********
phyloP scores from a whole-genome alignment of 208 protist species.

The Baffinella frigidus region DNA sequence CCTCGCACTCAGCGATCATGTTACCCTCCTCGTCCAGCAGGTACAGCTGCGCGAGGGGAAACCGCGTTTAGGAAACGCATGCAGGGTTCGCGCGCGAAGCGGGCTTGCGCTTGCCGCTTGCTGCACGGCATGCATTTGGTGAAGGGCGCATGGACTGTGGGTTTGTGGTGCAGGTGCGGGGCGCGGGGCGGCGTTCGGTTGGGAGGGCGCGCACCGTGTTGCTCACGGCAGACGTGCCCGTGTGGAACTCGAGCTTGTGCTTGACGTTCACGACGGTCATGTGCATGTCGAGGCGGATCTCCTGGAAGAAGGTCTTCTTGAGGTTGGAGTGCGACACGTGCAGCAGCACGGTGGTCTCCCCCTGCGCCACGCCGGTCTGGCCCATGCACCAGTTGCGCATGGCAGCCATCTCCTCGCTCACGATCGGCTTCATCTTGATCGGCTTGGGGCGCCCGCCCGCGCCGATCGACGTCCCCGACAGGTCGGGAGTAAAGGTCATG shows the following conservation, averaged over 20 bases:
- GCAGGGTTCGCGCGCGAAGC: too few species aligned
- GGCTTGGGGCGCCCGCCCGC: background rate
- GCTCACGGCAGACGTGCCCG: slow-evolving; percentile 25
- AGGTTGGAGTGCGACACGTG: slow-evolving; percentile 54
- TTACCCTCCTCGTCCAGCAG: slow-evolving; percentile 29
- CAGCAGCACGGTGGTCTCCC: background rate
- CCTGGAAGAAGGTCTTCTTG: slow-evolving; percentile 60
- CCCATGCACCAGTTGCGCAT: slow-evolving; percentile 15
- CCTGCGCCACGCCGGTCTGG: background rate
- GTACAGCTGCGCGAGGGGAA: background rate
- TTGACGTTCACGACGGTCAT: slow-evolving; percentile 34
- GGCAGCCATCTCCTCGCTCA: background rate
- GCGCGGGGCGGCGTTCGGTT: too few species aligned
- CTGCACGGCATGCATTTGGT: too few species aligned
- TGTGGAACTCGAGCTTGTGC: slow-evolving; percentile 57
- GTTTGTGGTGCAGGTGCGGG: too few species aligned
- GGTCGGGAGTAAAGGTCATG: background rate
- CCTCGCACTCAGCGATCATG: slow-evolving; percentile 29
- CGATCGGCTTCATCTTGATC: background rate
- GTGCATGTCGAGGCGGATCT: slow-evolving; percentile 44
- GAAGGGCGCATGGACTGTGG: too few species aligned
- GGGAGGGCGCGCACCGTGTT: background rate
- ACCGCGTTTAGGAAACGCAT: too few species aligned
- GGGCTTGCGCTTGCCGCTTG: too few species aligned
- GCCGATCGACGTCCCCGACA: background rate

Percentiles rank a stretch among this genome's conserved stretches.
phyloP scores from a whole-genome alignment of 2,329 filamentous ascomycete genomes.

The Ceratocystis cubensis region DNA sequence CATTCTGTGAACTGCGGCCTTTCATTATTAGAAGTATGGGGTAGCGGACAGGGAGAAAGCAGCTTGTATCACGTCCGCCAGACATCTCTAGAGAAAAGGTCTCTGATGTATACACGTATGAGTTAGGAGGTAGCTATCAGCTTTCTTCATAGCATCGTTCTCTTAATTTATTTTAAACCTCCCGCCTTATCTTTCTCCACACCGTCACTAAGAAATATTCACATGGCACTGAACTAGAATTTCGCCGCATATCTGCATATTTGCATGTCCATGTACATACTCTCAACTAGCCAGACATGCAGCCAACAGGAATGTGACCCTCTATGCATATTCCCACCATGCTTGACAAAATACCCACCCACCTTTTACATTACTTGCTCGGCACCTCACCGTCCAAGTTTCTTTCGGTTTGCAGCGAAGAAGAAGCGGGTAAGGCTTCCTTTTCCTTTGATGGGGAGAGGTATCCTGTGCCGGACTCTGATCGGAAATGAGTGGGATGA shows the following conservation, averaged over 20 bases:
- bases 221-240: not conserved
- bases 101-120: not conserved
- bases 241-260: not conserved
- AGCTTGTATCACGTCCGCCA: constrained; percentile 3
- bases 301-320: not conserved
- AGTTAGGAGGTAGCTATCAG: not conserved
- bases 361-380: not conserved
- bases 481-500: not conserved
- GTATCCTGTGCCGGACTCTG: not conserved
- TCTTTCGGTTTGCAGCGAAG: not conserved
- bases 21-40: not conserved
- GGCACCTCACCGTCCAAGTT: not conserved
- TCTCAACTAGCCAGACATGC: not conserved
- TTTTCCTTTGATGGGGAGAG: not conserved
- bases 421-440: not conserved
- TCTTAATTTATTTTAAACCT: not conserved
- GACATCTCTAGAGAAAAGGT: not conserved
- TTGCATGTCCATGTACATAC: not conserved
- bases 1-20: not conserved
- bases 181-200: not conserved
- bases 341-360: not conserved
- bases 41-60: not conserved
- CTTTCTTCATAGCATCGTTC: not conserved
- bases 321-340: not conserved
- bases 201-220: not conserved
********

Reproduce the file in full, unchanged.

phyloP scores from a whole-genome alignment of 208 protist species.

The Baffinella frigidus region DNA sequence CCTCGCACTCAGCGATCATGTTACCCTCCTCGTCCAGCAGGTACAGCTGCGCGAGGGGAAACCGCGTTTAGGAAACGCATGCAGGGTTCGCGCGCGAAGCGGGCTTGCGCTTGCCGCTTGCTGCACGGCATGCATTTGGTGAAGGGCGCATGGACTGTGGGTTTGTGGTGCAGGTGCGGGGCGCGGGGCGGCGTTCGGTTGGGAGGGCGCGCACCGTGTTGCTCACGGCAGACGTGCCCGTGTGGAACTCGAGCTTGTGCTTGACGTTCACGACGGTCATGTGCATGTCGAGGCGGATCTCCTGGAAGAAGGTCTTCTTGAGGTTGGAGTGCGACACGTGCAGCAGCACGGTGGTCTCCCCCTGCGCCACGCCGGTCTGGCCCATGCACCAGTTGCGCATGGCAGCCATCTCCTCGCTCACGATCGGCTTCATCTTGATCGGCTTGGGGCGCCCGCCCGCGCCGATCGACGTCCCCGACAGGTCGGGAGTAAAGGTCATG shows the following conservation, averaged over 20 bases:
- GCAGGGTTCGCGCGCGAAGC: too few species aligned
- GGCTTGGGGCGCCCGCCCGC: background rate
- GCTCACGGCAGACGTGCCCG: slow-evolving; percentile 25
- AGGTTGGAGTGCGACACGTG: slow-evolving; percentile 54
- TTACCCTCCTCGTCCAGCAG: slow-evolving; percentile 29
- CAGCAGCACGGTGGTCTCCC: background rate
- CCTGGAAGAAGGTCTTCTTG: slow-evolving; percentile 60
- CCCATGCACCAGTTGCGCAT: slow-evolving; percentile 15
- CCTGCGCCACGCCGGTCTGG: background rate
- GTACAGCTGCGCGAGGGGAA: background rate
- TTGACGTTCACGACGGTCAT: slow-evolving; percentile 34
- GGCAGCCATCTCCTCGCTCA: background rate
- GCGCGGGGCGGCGTTCGGTT: too few species aligned
- CTGCACGGCATGCATTTGGT: too few species aligned
- TGTGGAACTCGAGCTTGTGC: slow-evolving; percentile 57
- GTTTGTGGTGCAGGTGCGGG: too few species aligned
- GGTCGGGAGTAAAGGTCATG: background rate
- CCTCGCACTCAGCGATCATG: slow-evolving; percentile 29
- CGATCGGCTTCATCTTGATC: background rate
- GTGCATGTCGAGGCGGATCT: slow-evolving; percentile 44
- GAAGGGCGCATGGACTGTGG: too few species aligned
- GGGAGGGCGCGCACCGTGTT: background rate
- ACCGCGTTTAGGAAACGCAT: too few species aligned
- GGGCTTGCGCTTGCCGCTTG: too few species aligned
- GCCGATCGACGTCCCCGACA: background rate

Percentiles rank a stretch among this genome's conserved stretches.
phyloP scores from a whole-genome alignment of 2,329 filamentous ascomycete genomes.

The Ceratocystis cubensis region DNA sequence CATTCTGTGAACTGCGGCCTTTCATTATTAGAAGTATGGGGTAGCGGACAGGGAGAAAGCAGCTTGTATCACGTCCGCCAGACATCTCTAGAGAAAAGGTCTCTGATGTATACACGTATGAGTTAGGAGGTAGCTATCAGCTTTCTTCATAGCATCGTTCTCTTAATTTATTTTAAACCTCCCGCCTTATCTTTCTCCACACCGTCACTAAGAAATATTCACATGGCACTGAACTAGAATTTCGCCGCATATCTGCATATTTGCATGTCCATGTACATACTCTCAACTAGCCAGACATGCAGCCAACAGGAATGTGACCCTCTATGCATATTCCCACCATGCTTGACAAAATACCCACCCACCTTTTACATTACTTGCTCGGCACCTCACCGTCCAAGTTTCTTTCGGTTTGCAGCGAAGAAGAAGCGGGTAAGGCTTCCTTTTCCTTTGATGGGGAGAGGTATCCTGTGCCGGACTCTGATCGGAAATGAGTGGGATGA shows the following conservation, averaged over 20 bases:
- bases 221-240: not conserved
- bases 101-120: not conserved
- bases 241-260: not conserved
- AGCTTGTATCACGTCCGCCA: constrained; percentile 3
- bases 301-320: not conserved
- AGTTAGGAGGTAGCTATCAG: not conserved
- bases 361-380: not conserved
- bases 481-500: not conserved
- GTATCCTGTGCCGGACTCTG: not conserved
- TCTTTCGGTTTGCAGCGAAG: not conserved
- bases 21-40: not conserved
- GGCACCTCACCGTCCAAGTT: not conserved
- TCTCAACTAGCCAGACATGC: not conserved
- TTTTCCTTTGATGGGGAGAG: not conserved
- bases 421-440: not conserved
- TCTTAATTTATTTTAAACCT: not conserved
- GACATCTCTAGAGAAAAGGT: not conserved
- TTGCATGTCCATGTACATAC: not conserved
- bases 1-20: not conserved
- bases 181-200: not conserved
- bases 341-360: not conserved
- bases 41-60: not conserved
- CTTTCTTCATAGCATCGTTC: not conserved
- bases 321-340: not conserved
- bases 201-220: not conserved